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4.

10 File Transfer Protocol (FTP)

A file is the fundamental storage abstraction. Because a file can hold an arbitrary
object (e.g., a document, spreadsheet, computer program, graphic image, or data), a facility
that sends a copy of a file from one computer to another provides a powerful
mechanism for the exchange of data. We use the term file transfer for such a service.
File transfer across the Internet is complicated because computers are heterogeneous,
which means that each computer system defines file representations, type information,
naming, and file access mechanisms. On some computer systems, the extension
.jpg is used for a JPEG image, and on others, the extension is .jpeg. On some systems,
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each line in a text file is terminated by a single LINEFEED character, while other systems
require CARRIAGE RETURN followed by LINEFEED. Some systems use slash
(/) as a separator in file names, and others use a backslash (\). Furthermore, an operating
system may define a set of user accounts that are each given the right to access certain
files. However, the account information differs among computers, so user X on one
computer is not the same as user X on another.
The most widely-deployed file transfer service in the Internet uses the File
Transfer Protocol (FTP). FTP can be characteristized as:
Arbitrary File Contents. FTP can transfer any type of data, including
documents, images, music, or stored video.
Bidirectional Transfer. FTP can be used to download files
(transfer from server to client) or upload files (transfer from server
to client).
Support For Authentication And Ownership. FTP allows each file
to have ownership and access restrictions, and honors the restrictions.
Ability To Browse Folders. FTP allows a client to obtain the contents
of a directory (i.e., a folder).
Textual Control Messages. Like many other Internet application
services, the control messages exchanged between an FTP client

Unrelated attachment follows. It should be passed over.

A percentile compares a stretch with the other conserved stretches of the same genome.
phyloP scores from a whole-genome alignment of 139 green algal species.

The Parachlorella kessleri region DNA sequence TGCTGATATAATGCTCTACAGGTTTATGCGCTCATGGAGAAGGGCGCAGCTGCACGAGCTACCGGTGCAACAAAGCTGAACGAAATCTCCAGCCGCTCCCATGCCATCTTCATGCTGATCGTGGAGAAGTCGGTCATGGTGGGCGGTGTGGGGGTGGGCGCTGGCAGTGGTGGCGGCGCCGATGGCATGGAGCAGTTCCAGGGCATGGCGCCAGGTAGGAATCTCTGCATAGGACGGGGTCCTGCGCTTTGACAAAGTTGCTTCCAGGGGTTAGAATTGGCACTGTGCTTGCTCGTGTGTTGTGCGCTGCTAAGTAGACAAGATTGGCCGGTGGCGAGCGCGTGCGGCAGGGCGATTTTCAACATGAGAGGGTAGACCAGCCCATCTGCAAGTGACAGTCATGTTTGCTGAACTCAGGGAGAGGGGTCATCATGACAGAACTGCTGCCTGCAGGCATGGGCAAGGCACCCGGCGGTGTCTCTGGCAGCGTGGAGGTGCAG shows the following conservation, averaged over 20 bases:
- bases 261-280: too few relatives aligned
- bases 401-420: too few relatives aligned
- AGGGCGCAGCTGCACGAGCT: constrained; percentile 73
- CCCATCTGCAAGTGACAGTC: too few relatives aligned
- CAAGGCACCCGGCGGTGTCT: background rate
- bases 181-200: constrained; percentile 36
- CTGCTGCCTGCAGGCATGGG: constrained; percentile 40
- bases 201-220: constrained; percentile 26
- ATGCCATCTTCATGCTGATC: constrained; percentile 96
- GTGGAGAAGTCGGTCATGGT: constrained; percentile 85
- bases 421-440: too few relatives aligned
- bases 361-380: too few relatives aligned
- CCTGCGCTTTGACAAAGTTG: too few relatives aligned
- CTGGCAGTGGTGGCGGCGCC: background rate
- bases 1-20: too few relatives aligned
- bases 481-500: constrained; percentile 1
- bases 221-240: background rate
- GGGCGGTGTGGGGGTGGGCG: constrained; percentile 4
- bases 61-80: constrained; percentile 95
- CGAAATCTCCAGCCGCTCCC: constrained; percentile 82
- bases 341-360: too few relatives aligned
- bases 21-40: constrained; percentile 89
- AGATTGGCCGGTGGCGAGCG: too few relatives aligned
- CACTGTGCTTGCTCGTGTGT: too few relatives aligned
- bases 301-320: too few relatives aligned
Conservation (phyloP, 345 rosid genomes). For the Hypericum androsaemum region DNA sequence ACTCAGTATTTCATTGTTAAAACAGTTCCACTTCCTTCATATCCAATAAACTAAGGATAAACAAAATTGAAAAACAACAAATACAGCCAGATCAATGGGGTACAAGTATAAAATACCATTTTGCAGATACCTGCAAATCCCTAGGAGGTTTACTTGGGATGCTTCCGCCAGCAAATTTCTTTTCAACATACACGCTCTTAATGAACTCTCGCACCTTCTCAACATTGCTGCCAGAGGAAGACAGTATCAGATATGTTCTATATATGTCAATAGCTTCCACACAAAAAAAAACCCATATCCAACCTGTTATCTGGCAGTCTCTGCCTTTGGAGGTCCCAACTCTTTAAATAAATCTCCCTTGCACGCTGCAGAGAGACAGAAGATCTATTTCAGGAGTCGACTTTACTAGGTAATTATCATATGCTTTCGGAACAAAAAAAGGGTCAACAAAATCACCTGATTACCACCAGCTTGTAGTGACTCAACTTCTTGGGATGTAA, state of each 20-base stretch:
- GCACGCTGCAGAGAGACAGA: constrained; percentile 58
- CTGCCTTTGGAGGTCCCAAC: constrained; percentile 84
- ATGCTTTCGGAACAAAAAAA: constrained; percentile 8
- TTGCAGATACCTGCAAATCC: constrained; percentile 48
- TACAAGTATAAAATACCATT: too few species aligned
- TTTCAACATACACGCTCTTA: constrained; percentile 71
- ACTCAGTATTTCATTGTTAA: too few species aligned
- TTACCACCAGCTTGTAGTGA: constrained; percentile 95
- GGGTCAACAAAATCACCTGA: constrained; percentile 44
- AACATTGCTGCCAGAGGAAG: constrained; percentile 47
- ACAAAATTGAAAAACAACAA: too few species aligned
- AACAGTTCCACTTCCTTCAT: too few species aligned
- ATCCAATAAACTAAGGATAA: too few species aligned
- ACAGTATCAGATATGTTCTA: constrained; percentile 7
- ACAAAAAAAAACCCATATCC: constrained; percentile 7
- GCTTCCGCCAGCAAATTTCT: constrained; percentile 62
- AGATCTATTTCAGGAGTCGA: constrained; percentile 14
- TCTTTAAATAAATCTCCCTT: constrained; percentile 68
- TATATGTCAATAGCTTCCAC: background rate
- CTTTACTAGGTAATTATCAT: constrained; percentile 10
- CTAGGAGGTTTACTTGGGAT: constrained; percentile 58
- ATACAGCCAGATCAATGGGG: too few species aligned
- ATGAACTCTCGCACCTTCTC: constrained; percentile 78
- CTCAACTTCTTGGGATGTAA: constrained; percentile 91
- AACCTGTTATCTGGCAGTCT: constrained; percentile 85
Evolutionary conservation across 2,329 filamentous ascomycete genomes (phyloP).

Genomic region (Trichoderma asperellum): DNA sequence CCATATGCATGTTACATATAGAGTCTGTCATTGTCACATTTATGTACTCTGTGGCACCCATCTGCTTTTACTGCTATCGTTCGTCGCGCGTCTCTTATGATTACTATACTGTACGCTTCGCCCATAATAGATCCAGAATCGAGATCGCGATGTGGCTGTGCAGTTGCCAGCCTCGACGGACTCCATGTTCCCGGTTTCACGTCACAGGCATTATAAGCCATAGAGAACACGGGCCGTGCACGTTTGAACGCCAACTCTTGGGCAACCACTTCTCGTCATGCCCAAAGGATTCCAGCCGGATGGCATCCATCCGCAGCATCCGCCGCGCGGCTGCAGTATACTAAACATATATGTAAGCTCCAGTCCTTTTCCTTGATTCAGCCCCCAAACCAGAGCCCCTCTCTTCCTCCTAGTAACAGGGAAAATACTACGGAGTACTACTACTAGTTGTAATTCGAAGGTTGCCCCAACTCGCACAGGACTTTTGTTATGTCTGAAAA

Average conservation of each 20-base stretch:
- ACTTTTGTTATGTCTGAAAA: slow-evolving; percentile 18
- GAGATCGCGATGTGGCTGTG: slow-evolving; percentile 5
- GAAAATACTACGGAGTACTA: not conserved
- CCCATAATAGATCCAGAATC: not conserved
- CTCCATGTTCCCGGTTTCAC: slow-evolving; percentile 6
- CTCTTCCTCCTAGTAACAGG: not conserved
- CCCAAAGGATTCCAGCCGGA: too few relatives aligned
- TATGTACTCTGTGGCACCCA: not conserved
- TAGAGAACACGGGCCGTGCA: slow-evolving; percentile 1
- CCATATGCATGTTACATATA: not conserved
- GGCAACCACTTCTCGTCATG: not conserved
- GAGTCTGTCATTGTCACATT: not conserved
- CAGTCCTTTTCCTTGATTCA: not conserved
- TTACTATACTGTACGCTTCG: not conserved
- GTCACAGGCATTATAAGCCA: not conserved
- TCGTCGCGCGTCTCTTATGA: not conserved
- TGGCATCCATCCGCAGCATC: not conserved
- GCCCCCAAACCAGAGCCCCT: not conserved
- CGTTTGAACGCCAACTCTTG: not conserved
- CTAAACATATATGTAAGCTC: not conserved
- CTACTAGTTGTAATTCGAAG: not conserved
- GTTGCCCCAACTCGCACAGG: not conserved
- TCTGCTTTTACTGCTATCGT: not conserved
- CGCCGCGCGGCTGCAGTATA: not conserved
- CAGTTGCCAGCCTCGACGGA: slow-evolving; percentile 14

and server are sent as ASCII text.
Accommodates Heterogeneity. FTP hides the details of individual
computer operating systems, and can transfer a copy of a file
between an arbitrary pair of computers.
Because few users launch an FTP application, the protocol is usually invisible.
However, FTP is invoked automatically by a browser when a user requests a file download.

4.11 FTP Communication Paradigm


One of the most interesting aspects of FTP arises from the way a client and server
interact. Overall, the approach seems straightforward: a client establishes a connection
to an FTP server and sends a series of requests to which the server responds. Unlike
HTTP, an FTP server does not send responses over the same connection on which the
client sends requests. Instead, the original connection the client creates, called a control
connection, is reserved for commands. Each time the server needs to download or
upload a file, the server opens a new connection. To distinguish them from the control
connection, the connections used to transfer files are called data connections.
Sec. 4.11 FTP Communication Paradigm 61

Surprisingly, FTP inverts the client-server relationship for data connections. That
is, when opening a data connection, the client acts like a server (i.e., waits for the data
connection) and the server acts like a client (i.e., initiates the data connection). After it
has been used for one transfer, the data connection is closed. If the client sends another
request, the server opens a new data connection. Figure 4.10 illustrates the interaction.
client server
client forms a control connection
client sends directory request over the control connection
server forms a data connection
server sends directory listing over the data connection
server closes the data connection

client sends download request over the control connection


server forms a data connection
server send a copy of the file over the data connection
server closes the data connection
client send a QUIT command over control connection
client closes the control connection

Figure 4.10 Illustration of FTP connections during a typical session.

The figure omits several important details. For example, after creating the control
connection, a client must log into the server. FTP provides a USER command that the
client sends to provide a login name, and a PASS command that the client sends to provide
a password. The server sends a numeric status response over the control connec 62
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tion to let the client know whether the login was successful. A client can only send
other commands after a login is successful.
Another important detail concerns the protocol port number to be used for a data